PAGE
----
Thus, in contrast to the authors we referred to in the previous section, such as Vidal,10 Ventura,14 Wolf,16 Valcárcel,17 etc., Lipovetsky15 considers the contemporary aesthetics of thinness a symbol of self-control, success and self-management. Apparently, this statement is due to the fact that women now use contraceptives and are involved in working life, which has led to a change in attitude towards physical appearance: in other words, they deny that their bodies are identified solely and exclusively with fecundity and motherhood and therefore with voluptuousness, their most obvious physical characteristic, as it used to be: “In the societies that preceded us, female corpulence was valued because it was associated with fecundity, the supreme destiny of the traditional female condition. The rise of contraceptive methods and the new professional commitment of women radically transformed not only women's living conditions but also, in the same vein, their relationship with the physical aspect. The expansion of individualist values, the legitimacy of women's paid work, birth control took away from motherhood its former position in social and individual life” (my translation).15

Ultimately, according to Lipovetsky, the aesthetics of thinness would translate the feminine desire for emancipation and, therefore, should be understood as a perspective of equality and not of oppression.15 Despite this conception of thinness defended by Lipovetsky, Ventura14 points out that the body obsession of a large number of women is neither synonymous with freedom nor a pleasure, but has ended up becoming a nightmare as external assessments are increasingly coercive. Wolf16 elaborates on this issue by stating that the real problem is not whether women lose weight or not, but rather the fact that they have no choice but to comply with imposed beauty canons.

Beauty, according to this author, is a political instrument that separates men from women, and the latter from each other,15 but, at the same time, he emphasizes that individualistic happiness is inseparable from maintenance of oneself.24 In short, the aesthetics of thinness would translate the feminine desire for emancipation and, therefore, should be understood as a perspective of equality and not of oppression: “At the root of the female allergy to adipose volumes lies the new desire to neutralize the too emphatic marks of femininity […] Every woman who wants to be thin manifests through her body the will to appropriate the qualities of will, of autonomy, of efficacy, of power over herself traditionally attributed to men […] it must be considered more as a sign of the equalization of conditions than as a vector of oppression of women” (my translation).15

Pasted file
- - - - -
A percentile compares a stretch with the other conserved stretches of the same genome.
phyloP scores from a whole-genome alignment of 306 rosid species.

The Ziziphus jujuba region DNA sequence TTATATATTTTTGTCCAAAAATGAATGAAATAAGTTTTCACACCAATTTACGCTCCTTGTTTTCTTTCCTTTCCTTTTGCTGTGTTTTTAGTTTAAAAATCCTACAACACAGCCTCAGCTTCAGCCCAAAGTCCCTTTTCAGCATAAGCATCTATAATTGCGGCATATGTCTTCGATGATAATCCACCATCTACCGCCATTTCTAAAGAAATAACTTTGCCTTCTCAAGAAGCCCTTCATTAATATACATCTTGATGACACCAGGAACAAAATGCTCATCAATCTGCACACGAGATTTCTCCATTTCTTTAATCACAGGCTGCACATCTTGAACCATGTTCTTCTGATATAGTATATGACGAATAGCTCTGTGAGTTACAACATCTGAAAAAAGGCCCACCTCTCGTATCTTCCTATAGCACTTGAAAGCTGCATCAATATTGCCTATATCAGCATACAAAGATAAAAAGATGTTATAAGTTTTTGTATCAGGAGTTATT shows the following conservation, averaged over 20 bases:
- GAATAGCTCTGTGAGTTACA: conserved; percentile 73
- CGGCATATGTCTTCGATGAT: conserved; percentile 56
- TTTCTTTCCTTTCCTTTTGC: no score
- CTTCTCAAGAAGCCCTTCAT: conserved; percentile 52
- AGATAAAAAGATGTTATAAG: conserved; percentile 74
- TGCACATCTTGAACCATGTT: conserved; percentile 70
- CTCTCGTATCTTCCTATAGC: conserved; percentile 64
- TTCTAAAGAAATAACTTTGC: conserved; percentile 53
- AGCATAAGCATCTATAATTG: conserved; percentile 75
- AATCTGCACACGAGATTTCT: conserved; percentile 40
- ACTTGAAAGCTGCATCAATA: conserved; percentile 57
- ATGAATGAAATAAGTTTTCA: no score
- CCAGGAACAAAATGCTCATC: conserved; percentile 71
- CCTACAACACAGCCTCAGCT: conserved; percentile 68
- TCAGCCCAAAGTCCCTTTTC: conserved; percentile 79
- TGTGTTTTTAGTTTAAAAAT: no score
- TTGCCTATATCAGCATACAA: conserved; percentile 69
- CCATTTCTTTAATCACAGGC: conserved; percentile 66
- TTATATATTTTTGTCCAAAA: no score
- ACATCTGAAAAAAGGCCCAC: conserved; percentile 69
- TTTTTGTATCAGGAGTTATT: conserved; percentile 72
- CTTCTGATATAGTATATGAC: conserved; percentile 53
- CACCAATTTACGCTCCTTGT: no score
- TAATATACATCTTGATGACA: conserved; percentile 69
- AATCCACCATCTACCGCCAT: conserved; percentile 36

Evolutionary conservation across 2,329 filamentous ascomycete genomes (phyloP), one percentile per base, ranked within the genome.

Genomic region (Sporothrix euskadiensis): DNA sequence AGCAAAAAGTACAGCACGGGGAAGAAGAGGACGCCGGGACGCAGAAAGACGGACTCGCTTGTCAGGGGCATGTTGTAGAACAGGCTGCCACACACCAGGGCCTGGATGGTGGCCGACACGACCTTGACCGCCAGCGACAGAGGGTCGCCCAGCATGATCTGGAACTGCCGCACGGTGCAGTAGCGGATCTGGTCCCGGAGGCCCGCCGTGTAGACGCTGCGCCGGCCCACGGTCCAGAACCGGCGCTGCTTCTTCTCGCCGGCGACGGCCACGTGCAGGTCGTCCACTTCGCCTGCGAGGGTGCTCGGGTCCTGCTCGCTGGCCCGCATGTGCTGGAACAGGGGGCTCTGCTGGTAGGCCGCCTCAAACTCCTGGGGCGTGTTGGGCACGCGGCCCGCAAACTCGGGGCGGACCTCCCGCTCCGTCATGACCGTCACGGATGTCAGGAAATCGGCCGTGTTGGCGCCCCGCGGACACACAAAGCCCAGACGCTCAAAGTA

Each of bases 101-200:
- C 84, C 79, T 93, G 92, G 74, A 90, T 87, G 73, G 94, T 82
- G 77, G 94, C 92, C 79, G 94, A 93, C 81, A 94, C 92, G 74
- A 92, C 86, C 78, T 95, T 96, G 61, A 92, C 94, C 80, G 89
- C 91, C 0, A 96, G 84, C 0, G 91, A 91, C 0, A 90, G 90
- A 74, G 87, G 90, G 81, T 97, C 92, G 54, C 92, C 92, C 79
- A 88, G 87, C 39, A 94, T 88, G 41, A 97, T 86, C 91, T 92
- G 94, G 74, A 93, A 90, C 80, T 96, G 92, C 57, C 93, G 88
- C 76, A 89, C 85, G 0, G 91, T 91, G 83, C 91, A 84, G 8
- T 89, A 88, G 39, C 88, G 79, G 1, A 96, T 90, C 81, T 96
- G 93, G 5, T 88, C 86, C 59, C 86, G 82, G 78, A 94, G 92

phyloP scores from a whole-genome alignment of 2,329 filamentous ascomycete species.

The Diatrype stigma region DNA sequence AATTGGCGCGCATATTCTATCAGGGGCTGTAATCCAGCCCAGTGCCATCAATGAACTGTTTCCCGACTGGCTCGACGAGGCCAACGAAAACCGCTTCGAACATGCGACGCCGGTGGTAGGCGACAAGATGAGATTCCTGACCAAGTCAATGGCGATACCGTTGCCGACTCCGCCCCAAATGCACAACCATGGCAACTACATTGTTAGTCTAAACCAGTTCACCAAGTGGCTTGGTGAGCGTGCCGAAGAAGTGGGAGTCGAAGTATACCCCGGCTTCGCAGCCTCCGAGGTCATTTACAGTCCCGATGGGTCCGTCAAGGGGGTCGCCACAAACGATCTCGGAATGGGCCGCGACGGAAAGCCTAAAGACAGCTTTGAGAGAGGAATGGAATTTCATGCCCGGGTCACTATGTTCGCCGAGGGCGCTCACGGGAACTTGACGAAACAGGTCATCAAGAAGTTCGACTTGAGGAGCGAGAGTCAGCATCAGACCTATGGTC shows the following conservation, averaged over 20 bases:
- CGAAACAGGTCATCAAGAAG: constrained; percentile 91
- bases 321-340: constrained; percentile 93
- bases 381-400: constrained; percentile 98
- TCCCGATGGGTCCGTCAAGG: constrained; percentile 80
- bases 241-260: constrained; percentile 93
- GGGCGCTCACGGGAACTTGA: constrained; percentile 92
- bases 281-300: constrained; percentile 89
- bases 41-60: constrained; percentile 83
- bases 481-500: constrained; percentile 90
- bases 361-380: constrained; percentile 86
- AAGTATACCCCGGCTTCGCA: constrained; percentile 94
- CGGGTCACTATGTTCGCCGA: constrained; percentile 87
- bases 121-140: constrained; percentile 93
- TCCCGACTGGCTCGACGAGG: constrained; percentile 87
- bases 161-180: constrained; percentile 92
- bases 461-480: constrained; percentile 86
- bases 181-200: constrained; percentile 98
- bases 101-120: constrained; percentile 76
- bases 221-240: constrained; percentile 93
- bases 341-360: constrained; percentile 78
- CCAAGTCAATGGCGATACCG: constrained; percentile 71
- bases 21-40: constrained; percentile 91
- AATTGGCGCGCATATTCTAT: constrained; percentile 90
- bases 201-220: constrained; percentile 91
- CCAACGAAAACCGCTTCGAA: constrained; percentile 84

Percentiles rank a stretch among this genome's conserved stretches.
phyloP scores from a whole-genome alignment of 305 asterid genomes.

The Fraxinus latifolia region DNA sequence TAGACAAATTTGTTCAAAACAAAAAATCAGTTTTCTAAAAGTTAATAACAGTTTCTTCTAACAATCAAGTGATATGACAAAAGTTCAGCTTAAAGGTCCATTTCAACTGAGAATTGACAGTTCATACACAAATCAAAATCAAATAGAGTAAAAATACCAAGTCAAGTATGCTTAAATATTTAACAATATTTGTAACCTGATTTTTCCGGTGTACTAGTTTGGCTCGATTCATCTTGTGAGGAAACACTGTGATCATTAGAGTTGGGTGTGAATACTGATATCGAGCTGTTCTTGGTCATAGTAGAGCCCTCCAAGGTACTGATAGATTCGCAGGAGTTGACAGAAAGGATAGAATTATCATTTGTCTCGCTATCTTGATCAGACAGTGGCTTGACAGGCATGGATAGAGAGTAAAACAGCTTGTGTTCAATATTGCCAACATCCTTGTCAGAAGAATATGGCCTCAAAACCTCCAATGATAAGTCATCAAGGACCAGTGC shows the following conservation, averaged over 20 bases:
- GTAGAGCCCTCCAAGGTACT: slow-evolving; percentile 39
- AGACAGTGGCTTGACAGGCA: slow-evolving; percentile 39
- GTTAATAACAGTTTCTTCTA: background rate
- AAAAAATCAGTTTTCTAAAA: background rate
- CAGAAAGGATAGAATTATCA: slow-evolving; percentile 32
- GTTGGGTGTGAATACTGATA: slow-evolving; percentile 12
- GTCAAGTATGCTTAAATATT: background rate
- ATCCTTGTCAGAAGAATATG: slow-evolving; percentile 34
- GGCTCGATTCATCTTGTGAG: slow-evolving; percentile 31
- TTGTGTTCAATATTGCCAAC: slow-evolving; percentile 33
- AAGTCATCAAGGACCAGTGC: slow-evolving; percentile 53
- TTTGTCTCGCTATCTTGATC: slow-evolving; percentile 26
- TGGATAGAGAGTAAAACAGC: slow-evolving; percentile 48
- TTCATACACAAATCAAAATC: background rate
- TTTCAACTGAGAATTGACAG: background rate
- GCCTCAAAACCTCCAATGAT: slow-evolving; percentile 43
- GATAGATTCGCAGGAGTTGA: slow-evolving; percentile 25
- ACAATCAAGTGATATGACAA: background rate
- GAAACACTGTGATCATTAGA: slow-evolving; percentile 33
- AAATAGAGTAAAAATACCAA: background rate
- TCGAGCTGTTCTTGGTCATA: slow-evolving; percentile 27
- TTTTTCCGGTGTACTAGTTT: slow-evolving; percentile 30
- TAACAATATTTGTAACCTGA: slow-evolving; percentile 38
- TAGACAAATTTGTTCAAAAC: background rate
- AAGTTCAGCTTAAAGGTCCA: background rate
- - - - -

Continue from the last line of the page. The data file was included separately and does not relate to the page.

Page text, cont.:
Despite this, it is at least paradoxical that contemporary culture promotes thinness and, at the same time, considers food a means of socialization. In any case, Lipovetsky rejects the myth of beauty and considers that female aspiration to aesthetic canons is marked by free examination, critical questioning and collective debate: “It is not about a mystique of beauty products but about voluntarist consumption, an optimism of the will that never completely eliminates distance and perplexity" (my translation).15

Also, for Lipovetsky25 beauty treatments and make-up build a new figure of the feminine, since "the claim of feminine charm does not exclude that of work and responsibility" (my translation): “Women have won the right to vote, the right to sex, free procreation and all professional activities, but, at the same time, they retain the ancestral privilege of coquetry and seduction. This patchwork is what defines the ‘woman with capital letters’, constituted by the juxtaposition of ancient antinomian principles [...] getting ready, ‘getting pretty’, no longer has anything to do with alienation” (my translation).25

In addition to the above, we must mention here that this author emphasizes that, as the most obvious symbols of difference diminish, “there are others that counteract the democratic tendency to approach the extremes: the lipstick frenzy after the Great War, of nail polish in the 1930s and eye makeup from the 1960s onwards. It is as if equality could not overcome a certain threshold, as if the democratic ideal would stumble upon the imperative of the aesthetic differentiation of the sexes. We all recognize ourselves of an identical essence and claim the same rights and, nevertheless, we do not want to look like the other sex” (my translation).25